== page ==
New Delhi: The Drug Controller General of India has sought an explanation from Cipla Ltd after a distributor for rival Roche Scientific Co. (India) Pvt. Ltd raised an alarm that Cipla was promoting a cancer drug for ailments it wasn’t meant for.
The development adds a new twist to the ongoing battle between the Indian non-patented drug maker and Switzerland-based F Hoffmann-La Roche Ltd over Erlocip, a copy of Roche’s patented lung cancer drug, Tarceva.
If the drug regulator concludes Cipla was indeed doing so, it could potentially lead to serious regulatory action as such marketing practices can endanger lives and is considered a serious violation of provisions of the Drugs and Cosmetics Act, 1940, according to one industry expert who didn’t want to be identified.
“You need clinical trials if a drug is being used for newer purposes,” the expert added.
In a letter dated 27 March, Taksal Pharma Pvt. Ltd, a distributor for Roche Scientific, the Indian arm of the Swiss drug maker, alleged Cipla was distributing promotional literature on Erlocip to doctors for treating four kinds of cancers, even though it didn’t have regulatory approval for using the drug to treat all four cancers.
Roche itself has only secured approval for Erlotinib to be used for non small-cell lung cancer and pancreatic cancer. “Cipla is promoting the drug (Erlocip) for neck and head cancer as well as colorectal cancer, besides the two indications that Roche has approval for. They are selling it for uses that even the innovator hasn’t discovered,” claimed one industry person close to the development.
This person, who didn’t want to be named, said Cipla, on its own, only had approval for using its drug for lung cancer. The drug, that goes by the chemical name Erlotinib, is being sold in India as Erlocip by Cipla, and costs Rs1,600 a tablet.
Malignant growths in the lower intestines such as colon, rectum and appendix, are referred to as colorectal cancer.
Roche Scientific’s managing director, Girish Telang, confirmed that Taksal had indeed written to the regulator. “They have brought it to our notice. We have written to Cipla, asking them to respond within a specific time frame. We will give them a chance to make their standpoint clear, produce scientific evidence supporting their claims to doctors and then take appropriate action. It is a serious issue,” said drug controller Surinder Singh in a telephone interview with Mint .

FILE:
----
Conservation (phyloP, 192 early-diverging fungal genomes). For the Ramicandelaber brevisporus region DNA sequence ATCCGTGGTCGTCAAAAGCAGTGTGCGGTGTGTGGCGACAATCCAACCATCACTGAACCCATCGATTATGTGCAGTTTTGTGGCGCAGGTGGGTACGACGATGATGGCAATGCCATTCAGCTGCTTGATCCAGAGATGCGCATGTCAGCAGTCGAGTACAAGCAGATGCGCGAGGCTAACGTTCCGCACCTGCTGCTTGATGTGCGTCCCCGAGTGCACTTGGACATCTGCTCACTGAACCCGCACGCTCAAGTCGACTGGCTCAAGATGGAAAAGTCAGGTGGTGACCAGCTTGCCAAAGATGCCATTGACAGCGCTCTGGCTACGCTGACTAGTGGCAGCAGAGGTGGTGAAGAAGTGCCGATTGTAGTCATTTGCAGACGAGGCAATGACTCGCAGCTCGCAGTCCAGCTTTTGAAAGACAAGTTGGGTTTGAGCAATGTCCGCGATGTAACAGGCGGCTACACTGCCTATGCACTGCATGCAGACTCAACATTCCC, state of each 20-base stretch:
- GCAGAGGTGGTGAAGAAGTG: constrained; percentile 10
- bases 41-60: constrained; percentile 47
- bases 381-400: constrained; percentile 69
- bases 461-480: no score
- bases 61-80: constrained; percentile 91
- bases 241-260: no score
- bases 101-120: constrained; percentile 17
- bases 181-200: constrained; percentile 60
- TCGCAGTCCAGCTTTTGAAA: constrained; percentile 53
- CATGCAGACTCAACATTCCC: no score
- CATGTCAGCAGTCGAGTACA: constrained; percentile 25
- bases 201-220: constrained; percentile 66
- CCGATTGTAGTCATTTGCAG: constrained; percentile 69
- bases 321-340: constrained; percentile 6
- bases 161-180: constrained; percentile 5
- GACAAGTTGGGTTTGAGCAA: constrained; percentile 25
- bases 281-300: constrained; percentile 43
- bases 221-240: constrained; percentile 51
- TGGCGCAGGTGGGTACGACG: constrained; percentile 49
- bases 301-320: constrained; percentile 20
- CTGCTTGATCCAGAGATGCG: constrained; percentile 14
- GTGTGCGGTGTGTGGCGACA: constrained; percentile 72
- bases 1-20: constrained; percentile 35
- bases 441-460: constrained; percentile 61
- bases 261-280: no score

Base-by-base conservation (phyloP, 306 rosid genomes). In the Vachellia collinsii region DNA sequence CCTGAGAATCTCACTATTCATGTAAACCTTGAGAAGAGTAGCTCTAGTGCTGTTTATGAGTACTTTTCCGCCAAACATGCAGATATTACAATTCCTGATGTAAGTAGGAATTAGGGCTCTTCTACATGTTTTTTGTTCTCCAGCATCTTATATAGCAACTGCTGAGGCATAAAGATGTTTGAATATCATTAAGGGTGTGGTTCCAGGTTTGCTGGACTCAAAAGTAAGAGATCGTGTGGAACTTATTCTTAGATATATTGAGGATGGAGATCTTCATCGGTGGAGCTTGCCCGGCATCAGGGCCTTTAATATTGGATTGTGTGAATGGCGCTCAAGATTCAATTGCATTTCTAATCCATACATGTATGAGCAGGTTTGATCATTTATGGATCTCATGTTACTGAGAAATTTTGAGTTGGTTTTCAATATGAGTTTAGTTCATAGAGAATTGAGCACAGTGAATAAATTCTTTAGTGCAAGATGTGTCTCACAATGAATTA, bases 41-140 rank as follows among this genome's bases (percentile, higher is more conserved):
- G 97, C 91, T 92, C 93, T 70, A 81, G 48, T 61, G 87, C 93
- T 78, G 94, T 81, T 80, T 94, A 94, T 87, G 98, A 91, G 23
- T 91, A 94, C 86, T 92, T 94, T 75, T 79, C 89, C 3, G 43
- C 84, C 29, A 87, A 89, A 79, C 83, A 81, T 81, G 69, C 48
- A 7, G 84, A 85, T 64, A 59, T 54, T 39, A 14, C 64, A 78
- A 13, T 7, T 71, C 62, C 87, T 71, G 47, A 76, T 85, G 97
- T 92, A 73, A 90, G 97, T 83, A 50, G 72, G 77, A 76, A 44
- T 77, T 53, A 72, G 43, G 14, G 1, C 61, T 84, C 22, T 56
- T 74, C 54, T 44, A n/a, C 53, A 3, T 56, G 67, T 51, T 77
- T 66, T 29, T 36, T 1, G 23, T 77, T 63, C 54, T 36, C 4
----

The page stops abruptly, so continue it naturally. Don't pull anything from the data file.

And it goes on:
Singh said his office could issue a warning to the company asking it to desist and, in an extreme case, even cancel the licence for manufacture of the drug. A response from Cipla was expected early next week, he said. Amar Lulla, chief executive of Cipla, said he couldn’t immediately comment on the issue as he was out of India and unaware of the development. Even though Roche had a patent on the drug, Cipla had gone ahead with marketing of its version in India. The issue snowballed into a high-decibel patent infringement lawsuit before the Delhi high court, with Roche asking for an injunction to restrain Cipla from selling cheaper copies of its drug.
In turn, Cipla filed a counter-complaint seeking to revoke the Tarceva patent, alleging that the drug was merely a tweaked version of a pre-1995 drug and, hence, ineligible for patent protection under Indian law. The Indian pharmaceutical company also said that its drug, at Rs1,600, cost a third of the patented version, while Roche blamed its higher prices on the steep import duties .
The court quashed Roche’s injunction plea a month ago, saying barring cheaper copies will cause irreparable harm to the patients. Roche then filed an appeal before a larger bench in the same court last week and hearings are continuing on the Tarceva patent revocation case.
According to information available under the National Cancer Control Programme, cancer has become one of the 10 leading causes of death in India, with nearly 1.5-2 million cases at any given point of time. Another statistic from Indian Council of Medical Research shows that in India at least 90,000 men and 79,000 women are diagnosed each year with lung and bronchial cancer alone.